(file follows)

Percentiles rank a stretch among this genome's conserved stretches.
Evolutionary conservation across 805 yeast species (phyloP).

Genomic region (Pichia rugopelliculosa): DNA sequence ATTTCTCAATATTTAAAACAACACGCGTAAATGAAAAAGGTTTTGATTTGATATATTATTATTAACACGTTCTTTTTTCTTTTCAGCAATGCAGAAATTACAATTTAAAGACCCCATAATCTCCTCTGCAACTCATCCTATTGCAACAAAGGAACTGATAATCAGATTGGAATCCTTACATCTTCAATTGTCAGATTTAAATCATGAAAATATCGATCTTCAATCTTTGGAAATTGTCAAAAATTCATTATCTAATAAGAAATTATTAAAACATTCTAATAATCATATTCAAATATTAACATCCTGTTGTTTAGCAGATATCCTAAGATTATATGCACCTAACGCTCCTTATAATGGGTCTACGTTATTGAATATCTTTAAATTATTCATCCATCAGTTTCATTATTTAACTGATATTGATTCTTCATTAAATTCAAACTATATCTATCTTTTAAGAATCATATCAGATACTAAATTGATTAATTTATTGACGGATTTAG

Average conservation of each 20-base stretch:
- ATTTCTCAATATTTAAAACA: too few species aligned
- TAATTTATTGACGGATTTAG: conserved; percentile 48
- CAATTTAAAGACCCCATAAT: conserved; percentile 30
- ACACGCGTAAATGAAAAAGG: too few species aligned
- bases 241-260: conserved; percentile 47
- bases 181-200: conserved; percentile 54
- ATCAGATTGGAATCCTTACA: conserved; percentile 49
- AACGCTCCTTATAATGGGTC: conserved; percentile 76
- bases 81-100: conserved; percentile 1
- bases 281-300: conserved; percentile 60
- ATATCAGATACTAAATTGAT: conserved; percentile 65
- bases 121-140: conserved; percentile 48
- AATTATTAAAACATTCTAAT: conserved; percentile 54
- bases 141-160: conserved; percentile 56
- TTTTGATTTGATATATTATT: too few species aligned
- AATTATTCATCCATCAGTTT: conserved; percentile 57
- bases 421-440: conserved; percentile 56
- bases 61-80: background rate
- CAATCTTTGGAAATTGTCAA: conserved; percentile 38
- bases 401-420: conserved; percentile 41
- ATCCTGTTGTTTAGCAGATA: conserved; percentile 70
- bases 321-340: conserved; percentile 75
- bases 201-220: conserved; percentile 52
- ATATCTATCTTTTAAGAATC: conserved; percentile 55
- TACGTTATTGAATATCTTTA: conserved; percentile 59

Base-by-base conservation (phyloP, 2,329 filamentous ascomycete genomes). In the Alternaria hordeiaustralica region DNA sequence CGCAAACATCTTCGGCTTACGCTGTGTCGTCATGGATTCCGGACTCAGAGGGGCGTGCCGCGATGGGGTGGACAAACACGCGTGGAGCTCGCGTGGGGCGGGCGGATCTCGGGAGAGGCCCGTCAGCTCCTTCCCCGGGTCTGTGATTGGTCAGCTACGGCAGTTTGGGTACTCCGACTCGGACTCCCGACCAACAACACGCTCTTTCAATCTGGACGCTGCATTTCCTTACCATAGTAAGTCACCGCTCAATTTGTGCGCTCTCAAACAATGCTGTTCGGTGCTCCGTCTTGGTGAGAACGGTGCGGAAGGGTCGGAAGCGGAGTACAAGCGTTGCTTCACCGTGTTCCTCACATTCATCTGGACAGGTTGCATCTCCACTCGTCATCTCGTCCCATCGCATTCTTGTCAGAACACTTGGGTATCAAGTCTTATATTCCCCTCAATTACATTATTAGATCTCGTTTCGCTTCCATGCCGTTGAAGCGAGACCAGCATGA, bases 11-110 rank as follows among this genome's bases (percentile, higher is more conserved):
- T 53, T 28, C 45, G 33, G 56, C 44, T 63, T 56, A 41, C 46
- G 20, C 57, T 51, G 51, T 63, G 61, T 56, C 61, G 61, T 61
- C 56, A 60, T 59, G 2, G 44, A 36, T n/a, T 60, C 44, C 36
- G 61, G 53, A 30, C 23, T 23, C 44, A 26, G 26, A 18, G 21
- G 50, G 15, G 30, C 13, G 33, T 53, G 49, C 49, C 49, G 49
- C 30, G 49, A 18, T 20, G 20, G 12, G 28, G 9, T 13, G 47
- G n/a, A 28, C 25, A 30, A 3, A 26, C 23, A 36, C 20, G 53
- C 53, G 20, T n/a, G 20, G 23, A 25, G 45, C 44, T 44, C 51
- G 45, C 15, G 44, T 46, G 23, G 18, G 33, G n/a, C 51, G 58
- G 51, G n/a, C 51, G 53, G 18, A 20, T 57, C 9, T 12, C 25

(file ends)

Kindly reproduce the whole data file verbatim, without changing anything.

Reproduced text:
Percentiles rank a stretch among this genome's conserved stretches.
Evolutionary conservation across 805 yeast species (phyloP).

Genomic region (Pichia rugopelliculosa): DNA sequence ATTTCTCAATATTTAAAACAACACGCGTAAATGAAAAAGGTTTTGATTTGATATATTATTATTAACACGTTCTTTTTTCTTTTCAGCAATGCAGAAATTACAATTTAAAGACCCCATAATCTCCTCTGCAACTCATCCTATTGCAACAAAGGAACTGATAATCAGATTGGAATCCTTACATCTTCAATTGTCAGATTTAAATCATGAAAATATCGATCTTCAATCTTTGGAAATTGTCAAAAATTCATTATCTAATAAGAAATTATTAAAACATTCTAATAATCATATTCAAATATTAACATCCTGTTGTTTAGCAGATATCCTAAGATTATATGCACCTAACGCTCCTTATAATGGGTCTACGTTATTGAATATCTTTAAATTATTCATCCATCAGTTTCATTATTTAACTGATATTGATTCTTCATTAAATTCAAACTATATCTATCTTTTAAGAATCATATCAGATACTAAATTGATTAATTTATTGACGGATTTAG

Average conservation of each 20-base stretch:
- ATTTCTCAATATTTAAAACA: too few species aligned
- TAATTTATTGACGGATTTAG: conserved; percentile 48
- CAATTTAAAGACCCCATAAT: conserved; percentile 30
- ACACGCGTAAATGAAAAAGG: too few species aligned
- bases 241-260: conserved; percentile 47
- bases 181-200: conserved; percentile 54
- ATCAGATTGGAATCCTTACA: conserved; percentile 49
- AACGCTCCTTATAATGGGTC: conserved; percentile 76
- bases 81-100: conserved; percentile 1
- bases 281-300: conserved; percentile 60
- ATATCAGATACTAAATTGAT: conserved; percentile 65
- bases 121-140: conserved; percentile 48
- AATTATTAAAACATTCTAAT: conserved; percentile 54
- bases 141-160: conserved; percentile 56
- TTTTGATTTGATATATTATT: too few species aligned
- AATTATTCATCCATCAGTTT: conserved; percentile 57
- bases 421-440: conserved; percentile 56
- bases 61-80: background rate
- CAATCTTTGGAAATTGTCAA: conserved; percentile 38
- bases 401-420: conserved; percentile 41
- ATCCTGTTGTTTAGCAGATA: conserved; percentile 70
- bases 321-340: conserved; percentile 75
- bases 201-220: conserved; percentile 52
- ATATCTATCTTTTAAGAATC: conserved; percentile 55
- TACGTTATTGAATATCTTTA: conserved; percentile 59

Base-by-base conservation (phyloP, 2,329 filamentous ascomycete genomes). In the Alternaria hordeiaustralica region DNA sequence CGCAAACATCTTCGGCTTACGCTGTGTCGTCATGGATTCCGGACTCAGAGGGGCGTGCCGCGATGGGGTGGACAAACACGCGTGGAGCTCGCGTGGGGCGGGCGGATCTCGGGAGAGGCCCGTCAGCTCCTTCCCCGGGTCTGTGATTGGTCAGCTACGGCAGTTTGGGTACTCCGACTCGGACTCCCGACCAACAACACGCTCTTTCAATCTGGACGCTGCATTTCCTTACCATAGTAAGTCACCGCTCAATTTGTGCGCTCTCAAACAATGCTGTTCGGTGCTCCGTCTTGGTGAGAACGGTGCGGAAGGGTCGGAAGCGGAGTACAAGCGTTGCTTCACCGTGTTCCTCACATTCATCTGGACAGGTTGCATCTCCACTCGTCATCTCGTCCCATCGCATTCTTGTCAGAACACTTGGGTATCAAGTCTTATATTCCCCTCAATTACATTATTAGATCTCGTTTCGCTTCCATGCCGTTGAAGCGAGACCAGCATGA, bases 11-110 rank as follows among this genome's bases (percentile, higher is more conserved):
- T 53, T 28, C 45, G 33, G 56, C 44, T 63, T 56, A 41, C 46
- G 20, C 57, T 51, G 51, T 63, G 61, T 56, C 61, G 61, T 61
- C 56, A 60, T 59, G 2, G 44, A 36, T n/a, T 60, C 44, C 36
- G 61, G 53, A 30, C 23, T 23, C 44, A 26, G 26, A 18, G 21
- G 50, G 15, G 30, C 13, G 33, T 53, G 49, C 49, C 49, G 49
- C 30, G 49, A 18, T 20, G 20, G 12, G 28, G 9, T 13, G 47
- G n/a, A 28, C 25, A 30, A 3, A 26, C 23, A 36, C 20, G 53
- C 53, G 20, T n/a, G 20, G 23, A 25, G 45, C 44, T 44, C 51
- G 45, C 15, G 44, T 46, G 23, G 18, G 33, G n/a, C 51, G 58
- G 51, G n/a, C 51, G 53, G 18, A 20, T 57, C 9, T 12, C 25